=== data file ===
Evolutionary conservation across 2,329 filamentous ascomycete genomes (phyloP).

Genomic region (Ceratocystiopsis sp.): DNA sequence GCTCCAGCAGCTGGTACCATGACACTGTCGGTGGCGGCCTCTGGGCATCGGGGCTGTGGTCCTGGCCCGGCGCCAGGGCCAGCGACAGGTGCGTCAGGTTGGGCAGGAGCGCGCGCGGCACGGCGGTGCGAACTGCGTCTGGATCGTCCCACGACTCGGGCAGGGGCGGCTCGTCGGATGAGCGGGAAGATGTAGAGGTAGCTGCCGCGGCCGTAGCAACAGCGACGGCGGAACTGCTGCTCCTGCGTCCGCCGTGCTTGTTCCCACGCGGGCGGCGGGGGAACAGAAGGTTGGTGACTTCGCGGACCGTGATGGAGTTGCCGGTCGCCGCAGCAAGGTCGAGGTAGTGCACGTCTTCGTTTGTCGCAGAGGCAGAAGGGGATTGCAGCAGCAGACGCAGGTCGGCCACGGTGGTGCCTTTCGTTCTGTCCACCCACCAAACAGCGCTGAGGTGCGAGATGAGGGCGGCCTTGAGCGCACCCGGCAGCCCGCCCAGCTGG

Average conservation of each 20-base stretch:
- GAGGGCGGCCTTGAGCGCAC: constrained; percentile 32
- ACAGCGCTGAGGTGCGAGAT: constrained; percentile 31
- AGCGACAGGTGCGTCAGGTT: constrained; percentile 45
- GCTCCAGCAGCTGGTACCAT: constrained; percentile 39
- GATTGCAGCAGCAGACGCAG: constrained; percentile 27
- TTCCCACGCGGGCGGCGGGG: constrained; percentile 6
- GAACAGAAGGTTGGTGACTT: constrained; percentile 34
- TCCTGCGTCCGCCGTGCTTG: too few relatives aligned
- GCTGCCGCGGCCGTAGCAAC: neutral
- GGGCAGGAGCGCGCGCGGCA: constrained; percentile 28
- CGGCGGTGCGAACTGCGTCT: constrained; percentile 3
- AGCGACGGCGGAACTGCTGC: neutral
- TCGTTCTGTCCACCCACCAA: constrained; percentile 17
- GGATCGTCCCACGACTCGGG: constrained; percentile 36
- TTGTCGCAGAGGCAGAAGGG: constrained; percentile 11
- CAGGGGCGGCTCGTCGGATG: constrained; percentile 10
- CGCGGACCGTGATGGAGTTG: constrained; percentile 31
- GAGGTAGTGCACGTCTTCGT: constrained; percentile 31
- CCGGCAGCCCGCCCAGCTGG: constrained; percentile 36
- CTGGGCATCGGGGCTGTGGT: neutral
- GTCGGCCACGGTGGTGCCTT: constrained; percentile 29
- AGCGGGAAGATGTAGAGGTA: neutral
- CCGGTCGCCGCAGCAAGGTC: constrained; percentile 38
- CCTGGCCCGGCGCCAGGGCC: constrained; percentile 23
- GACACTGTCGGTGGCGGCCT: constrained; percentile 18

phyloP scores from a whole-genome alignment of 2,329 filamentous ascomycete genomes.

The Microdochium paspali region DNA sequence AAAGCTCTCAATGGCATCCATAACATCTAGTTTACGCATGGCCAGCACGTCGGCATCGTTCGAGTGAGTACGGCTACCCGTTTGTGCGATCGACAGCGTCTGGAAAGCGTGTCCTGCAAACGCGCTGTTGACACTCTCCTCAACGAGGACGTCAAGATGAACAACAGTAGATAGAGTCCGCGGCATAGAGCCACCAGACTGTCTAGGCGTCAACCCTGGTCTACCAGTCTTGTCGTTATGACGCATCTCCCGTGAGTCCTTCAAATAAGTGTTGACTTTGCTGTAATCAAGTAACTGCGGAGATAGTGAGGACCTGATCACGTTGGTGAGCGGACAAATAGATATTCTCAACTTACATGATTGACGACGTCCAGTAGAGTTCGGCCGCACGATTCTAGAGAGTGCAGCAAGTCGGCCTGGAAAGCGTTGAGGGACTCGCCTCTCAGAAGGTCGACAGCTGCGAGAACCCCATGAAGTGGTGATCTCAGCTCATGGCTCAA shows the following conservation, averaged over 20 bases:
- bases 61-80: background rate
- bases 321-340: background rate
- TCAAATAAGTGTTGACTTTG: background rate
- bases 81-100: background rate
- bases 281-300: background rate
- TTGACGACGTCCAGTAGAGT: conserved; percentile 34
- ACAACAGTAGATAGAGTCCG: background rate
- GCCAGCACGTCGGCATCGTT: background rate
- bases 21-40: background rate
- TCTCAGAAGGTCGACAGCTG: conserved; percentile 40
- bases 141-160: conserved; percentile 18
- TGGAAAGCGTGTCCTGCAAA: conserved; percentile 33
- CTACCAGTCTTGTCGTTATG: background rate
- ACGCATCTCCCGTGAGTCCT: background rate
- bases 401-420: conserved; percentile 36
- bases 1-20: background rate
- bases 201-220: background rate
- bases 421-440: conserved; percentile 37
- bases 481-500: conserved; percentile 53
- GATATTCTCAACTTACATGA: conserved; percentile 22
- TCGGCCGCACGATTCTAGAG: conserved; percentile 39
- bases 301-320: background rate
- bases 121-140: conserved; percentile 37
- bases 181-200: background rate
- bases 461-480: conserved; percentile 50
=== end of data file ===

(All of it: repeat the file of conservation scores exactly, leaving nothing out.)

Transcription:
Evolutionary conservation across 2,329 filamentous ascomycete genomes (phyloP).

Genomic region (Ceratocystiopsis sp.): DNA sequence GCTCCAGCAGCTGGTACCATGACACTGTCGGTGGCGGCCTCTGGGCATCGGGGCTGTGGTCCTGGCCCGGCGCCAGGGCCAGCGACAGGTGCGTCAGGTTGGGCAGGAGCGCGCGCGGCACGGCGGTGCGAACTGCGTCTGGATCGTCCCACGACTCGGGCAGGGGCGGCTCGTCGGATGAGCGGGAAGATGTAGAGGTAGCTGCCGCGGCCGTAGCAACAGCGACGGCGGAACTGCTGCTCCTGCGTCCGCCGTGCTTGTTCCCACGCGGGCGGCGGGGGAACAGAAGGTTGGTGACTTCGCGGACCGTGATGGAGTTGCCGGTCGCCGCAGCAAGGTCGAGGTAGTGCACGTCTTCGTTTGTCGCAGAGGCAGAAGGGGATTGCAGCAGCAGACGCAGGTCGGCCACGGTGGTGCCTTTCGTTCTGTCCACCCACCAAACAGCGCTGAGGTGCGAGATGAGGGCGGCCTTGAGCGCACCCGGCAGCCCGCCCAGCTGG

Average conservation of each 20-base stretch:
- GAGGGCGGCCTTGAGCGCAC: constrained; percentile 32
- ACAGCGCTGAGGTGCGAGAT: constrained; percentile 31
- AGCGACAGGTGCGTCAGGTT: constrained; percentile 45
- GCTCCAGCAGCTGGTACCAT: constrained; percentile 39
- GATTGCAGCAGCAGACGCAG: constrained; percentile 27
- TTCCCACGCGGGCGGCGGGG: constrained; percentile 6
- GAACAGAAGGTTGGTGACTT: constrained; percentile 34
- TCCTGCGTCCGCCGTGCTTG: too few relatives aligned
- GCTGCCGCGGCCGTAGCAAC: neutral
- GGGCAGGAGCGCGCGCGGCA: constrained; percentile 28
- CGGCGGTGCGAACTGCGTCT: constrained; percentile 3
- AGCGACGGCGGAACTGCTGC: neutral
- TCGTTCTGTCCACCCACCAA: constrained; percentile 17
- GGATCGTCCCACGACTCGGG: constrained; percentile 36
- TTGTCGCAGAGGCAGAAGGG: constrained; percentile 11
- CAGGGGCGGCTCGTCGGATG: constrained; percentile 10
- CGCGGACCGTGATGGAGTTG: constrained; percentile 31
- GAGGTAGTGCACGTCTTCGT: constrained; percentile 31
- CCGGCAGCCCGCCCAGCTGG: constrained; percentile 36
- CTGGGCATCGGGGCTGTGGT: neutral
- GTCGGCCACGGTGGTGCCTT: constrained; percentile 29
- AGCGGGAAGATGTAGAGGTA: neutral
- CCGGTCGCCGCAGCAAGGTC: constrained; percentile 38
- CCTGGCCCGGCGCCAGGGCC: constrained; percentile 23
- GACACTGTCGGTGGCGGCCT: constrained; percentile 18

phyloP scores from a whole-genome alignment of 2,329 filamentous ascomycete genomes.

The Microdochium paspali region DNA sequence AAAGCTCTCAATGGCATCCATAACATCTAGTTTACGCATGGCCAGCACGTCGGCATCGTTCGAGTGAGTACGGCTACCCGTTTGTGCGATCGACAGCGTCTGGAAAGCGTGTCCTGCAAACGCGCTGTTGACACTCTCCTCAACGAGGACGTCAAGATGAACAACAGTAGATAGAGTCCGCGGCATAGAGCCACCAGACTGTCTAGGCGTCAACCCTGGTCTACCAGTCTTGTCGTTATGACGCATCTCCCGTGAGTCCTTCAAATAAGTGTTGACTTTGCTGTAATCAAGTAACTGCGGAGATAGTGAGGACCTGATCACGTTGGTGAGCGGACAAATAGATATTCTCAACTTACATGATTGACGACGTCCAGTAGAGTTCGGCCGCACGATTCTAGAGAGTGCAGCAAGTCGGCCTGGAAAGCGTTGAGGGACTCGCCTCTCAGAAGGTCGACAGCTGCGAGAACCCCATGAAGTGGTGATCTCAGCTCATGGCTCAA shows the following conservation, averaged over 20 bases:
- bases 61-80: background rate
- bases 321-340: background rate
- TCAAATAAGTGTTGACTTTG: background rate
- bases 81-100: background rate
- bases 281-300: background rate
- TTGACGACGTCCAGTAGAGT: conserved; percentile 34
- ACAACAGTAGATAGAGTCCG: background rate
- GCCAGCACGTCGGCATCGTT: background rate
- bases 21-40: background rate
- TCTCAGAAGGTCGACAGCTG: conserved; percentile 40
- bases 141-160: conserved; percentile 18
- TGGAAAGCGTGTCCTGCAAA: conserved; percentile 33
- CTACCAGTCTTGTCGTTATG: background rate
- ACGCATCTCCCGTGAGTCCT: background rate
- bases 401-420: conserved; percentile 36
- bases 1-20: background rate
- bases 201-220: background rate
- bases 421-440: conserved; percentile 37
- bases 481-500: conserved; percentile 53
- GATATTCTCAACTTACATGA: conserved; percentile 22
- TCGGCCGCACGATTCTAGAG: conserved; percentile 39
- bases 301-320: background rate
- bases 121-140: conserved; percentile 37
- bases 181-200: background rate
- bases 461-480: conserved; percentile 50